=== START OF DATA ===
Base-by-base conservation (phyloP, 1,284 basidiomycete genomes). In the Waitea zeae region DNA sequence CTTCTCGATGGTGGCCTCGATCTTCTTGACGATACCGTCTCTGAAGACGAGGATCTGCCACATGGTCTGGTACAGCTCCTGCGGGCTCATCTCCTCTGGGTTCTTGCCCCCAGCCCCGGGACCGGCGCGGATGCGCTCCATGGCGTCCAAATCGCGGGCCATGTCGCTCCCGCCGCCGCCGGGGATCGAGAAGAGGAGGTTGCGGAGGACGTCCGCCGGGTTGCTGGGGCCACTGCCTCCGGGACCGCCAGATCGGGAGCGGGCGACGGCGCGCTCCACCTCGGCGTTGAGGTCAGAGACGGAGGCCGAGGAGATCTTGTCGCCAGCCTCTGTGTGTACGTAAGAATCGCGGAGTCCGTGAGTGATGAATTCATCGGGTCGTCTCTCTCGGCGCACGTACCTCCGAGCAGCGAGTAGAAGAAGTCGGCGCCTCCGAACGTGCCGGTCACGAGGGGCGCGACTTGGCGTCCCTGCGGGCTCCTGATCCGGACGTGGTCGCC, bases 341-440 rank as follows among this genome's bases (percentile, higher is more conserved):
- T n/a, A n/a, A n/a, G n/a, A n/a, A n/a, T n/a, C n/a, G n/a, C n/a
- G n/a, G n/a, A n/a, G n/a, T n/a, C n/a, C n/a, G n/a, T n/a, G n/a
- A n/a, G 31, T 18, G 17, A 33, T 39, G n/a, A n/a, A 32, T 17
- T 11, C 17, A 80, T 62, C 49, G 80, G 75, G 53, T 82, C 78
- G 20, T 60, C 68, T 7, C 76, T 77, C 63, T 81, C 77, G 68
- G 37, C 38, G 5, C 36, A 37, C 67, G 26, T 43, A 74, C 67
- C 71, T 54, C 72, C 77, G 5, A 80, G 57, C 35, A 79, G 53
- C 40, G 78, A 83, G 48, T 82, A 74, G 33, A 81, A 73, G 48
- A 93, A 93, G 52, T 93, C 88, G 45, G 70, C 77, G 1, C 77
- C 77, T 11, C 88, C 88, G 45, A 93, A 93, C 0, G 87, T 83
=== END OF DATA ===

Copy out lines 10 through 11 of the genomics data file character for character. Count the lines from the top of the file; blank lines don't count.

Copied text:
- A 93, A 93, G 52, T 93, C 88, G 45, G 70, C 77, G 1, C 77
- C 77, T 11, C 88, C 88, G 45, A 93, A 93, C 0, G 87, T 83